It is a simple low-stress training ( LST ) technique which involves using a screen. While the common LST method involves tying down the plant, SCROG requires a little patience. You use a screen to keep the plants in check. When the branches grow through the holes in the screen, tuck the branches back down. If you get it right, your plants should produce several colas instead of a solo main one.

tera be honest, Cheese grows well using either one. Soil is the traditional option and has been used successfully for thousands of years. As a beginner, it is okay to purchase premium-grade potting soil as long as there isn’t any chemical fertilizer inside it. Organic ‘super’ soil is among the best options money can buy. Once you learn more about soil, you can create your own using materials including worm castings, bat guano, and wood ash.

Hydroponic growing involves using something other than soil as a growing medium. Popular options include Rockwool and coco coir. If you use a hydroponic system, you are in complete control of your crop’s nutrient intake; not an ideal scenario for a novice grower.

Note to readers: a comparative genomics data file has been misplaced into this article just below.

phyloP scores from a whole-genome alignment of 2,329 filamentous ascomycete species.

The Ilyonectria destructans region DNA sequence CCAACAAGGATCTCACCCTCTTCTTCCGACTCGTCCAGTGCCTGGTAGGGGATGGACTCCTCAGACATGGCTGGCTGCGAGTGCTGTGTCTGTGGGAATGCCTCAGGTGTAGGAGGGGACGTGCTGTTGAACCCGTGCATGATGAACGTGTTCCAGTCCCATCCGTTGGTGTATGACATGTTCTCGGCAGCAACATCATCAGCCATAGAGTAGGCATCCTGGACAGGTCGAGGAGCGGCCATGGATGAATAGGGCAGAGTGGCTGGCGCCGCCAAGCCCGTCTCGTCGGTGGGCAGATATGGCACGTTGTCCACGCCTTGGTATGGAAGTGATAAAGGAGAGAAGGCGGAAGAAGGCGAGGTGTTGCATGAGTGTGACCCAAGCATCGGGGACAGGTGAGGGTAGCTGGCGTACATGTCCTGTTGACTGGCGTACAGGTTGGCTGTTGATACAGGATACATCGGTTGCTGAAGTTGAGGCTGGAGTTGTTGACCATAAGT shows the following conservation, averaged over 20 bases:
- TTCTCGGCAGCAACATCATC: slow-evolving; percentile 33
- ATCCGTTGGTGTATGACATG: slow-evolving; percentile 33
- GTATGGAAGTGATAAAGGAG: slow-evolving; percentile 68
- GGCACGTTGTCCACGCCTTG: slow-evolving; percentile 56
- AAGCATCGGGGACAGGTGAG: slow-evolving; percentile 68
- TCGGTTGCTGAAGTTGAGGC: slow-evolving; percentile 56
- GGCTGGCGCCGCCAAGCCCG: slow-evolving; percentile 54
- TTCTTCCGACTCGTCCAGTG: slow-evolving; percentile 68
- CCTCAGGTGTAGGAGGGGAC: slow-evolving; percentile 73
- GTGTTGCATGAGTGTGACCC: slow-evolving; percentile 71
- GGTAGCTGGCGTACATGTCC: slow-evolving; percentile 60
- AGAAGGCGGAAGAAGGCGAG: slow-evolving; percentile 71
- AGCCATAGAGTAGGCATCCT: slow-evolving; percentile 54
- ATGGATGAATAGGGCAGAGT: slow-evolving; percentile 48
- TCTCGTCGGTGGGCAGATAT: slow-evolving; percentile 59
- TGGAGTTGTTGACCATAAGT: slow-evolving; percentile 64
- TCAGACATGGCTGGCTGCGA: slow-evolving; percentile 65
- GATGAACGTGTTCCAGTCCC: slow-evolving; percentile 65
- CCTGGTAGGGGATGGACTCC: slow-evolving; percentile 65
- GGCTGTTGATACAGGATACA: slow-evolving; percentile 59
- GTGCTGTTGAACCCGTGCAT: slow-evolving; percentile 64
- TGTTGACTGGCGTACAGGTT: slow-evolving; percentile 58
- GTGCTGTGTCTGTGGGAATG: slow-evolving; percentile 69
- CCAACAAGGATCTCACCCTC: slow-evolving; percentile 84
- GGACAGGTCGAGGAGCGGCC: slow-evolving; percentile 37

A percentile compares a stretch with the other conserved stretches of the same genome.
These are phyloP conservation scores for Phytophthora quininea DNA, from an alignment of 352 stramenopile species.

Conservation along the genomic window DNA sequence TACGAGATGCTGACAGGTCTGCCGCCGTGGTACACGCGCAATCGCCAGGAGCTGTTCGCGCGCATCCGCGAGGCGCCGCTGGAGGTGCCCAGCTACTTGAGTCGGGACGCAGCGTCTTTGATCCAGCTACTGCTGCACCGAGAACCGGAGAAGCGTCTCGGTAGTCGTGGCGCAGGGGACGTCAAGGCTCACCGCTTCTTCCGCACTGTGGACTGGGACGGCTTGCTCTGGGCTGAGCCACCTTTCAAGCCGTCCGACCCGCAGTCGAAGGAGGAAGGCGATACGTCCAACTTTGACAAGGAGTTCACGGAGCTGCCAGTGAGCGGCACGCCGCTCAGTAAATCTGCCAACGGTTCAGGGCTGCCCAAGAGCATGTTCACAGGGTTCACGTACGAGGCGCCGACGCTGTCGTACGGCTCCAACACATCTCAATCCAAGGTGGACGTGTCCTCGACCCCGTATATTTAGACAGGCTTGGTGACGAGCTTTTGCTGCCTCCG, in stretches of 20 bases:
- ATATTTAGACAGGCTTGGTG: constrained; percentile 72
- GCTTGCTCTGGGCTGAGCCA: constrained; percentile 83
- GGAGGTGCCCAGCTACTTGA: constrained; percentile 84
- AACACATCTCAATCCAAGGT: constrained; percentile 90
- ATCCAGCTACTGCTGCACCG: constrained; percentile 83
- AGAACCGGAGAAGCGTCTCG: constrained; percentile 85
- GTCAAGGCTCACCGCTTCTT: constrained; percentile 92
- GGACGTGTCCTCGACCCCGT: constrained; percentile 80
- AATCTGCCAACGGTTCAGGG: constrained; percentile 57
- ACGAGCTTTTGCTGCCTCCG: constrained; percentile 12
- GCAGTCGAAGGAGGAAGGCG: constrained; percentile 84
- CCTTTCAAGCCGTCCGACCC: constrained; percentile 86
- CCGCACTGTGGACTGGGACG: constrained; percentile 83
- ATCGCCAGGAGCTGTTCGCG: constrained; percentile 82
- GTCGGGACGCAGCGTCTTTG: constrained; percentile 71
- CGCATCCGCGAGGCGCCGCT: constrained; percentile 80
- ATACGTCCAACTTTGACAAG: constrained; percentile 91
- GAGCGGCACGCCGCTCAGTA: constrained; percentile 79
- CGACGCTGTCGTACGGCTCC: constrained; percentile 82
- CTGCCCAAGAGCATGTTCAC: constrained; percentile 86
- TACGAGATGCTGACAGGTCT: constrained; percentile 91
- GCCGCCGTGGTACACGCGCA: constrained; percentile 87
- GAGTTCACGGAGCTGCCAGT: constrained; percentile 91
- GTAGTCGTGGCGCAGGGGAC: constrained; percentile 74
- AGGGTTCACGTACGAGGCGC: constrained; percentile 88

You have to feed your plants a concentrated solution of mineral salt nutrients. Your Cheese plants will absorb the food faster than if you use soil which means quicker growth and greater yields. On the downside, you have to precise with this method of feeding because nutrient burn is possible.

There is also a slight difference in ideal pH levels for soil and hydroponics. Typically, when you grow any marijuana strain in soil, you need to keep the pH between 6. 0 and 6. 8. Hydroponically grown weed responds better to slightly more acidic conditions and has a broad range of 5. 5 to 6. 5. However, you will get better results if you keep the pH between 5. 5 and 5. 8.

Overall, Cheese doesn’t have any special feeding requirements. Focus on providing plenty of Nitrogen during the vegetative stage and reduce it in flowering. Other essential nutrients include Phosphorus, Potassium, Copper, Iron, Magnesium, Calcium, Manganese, and Sulfur.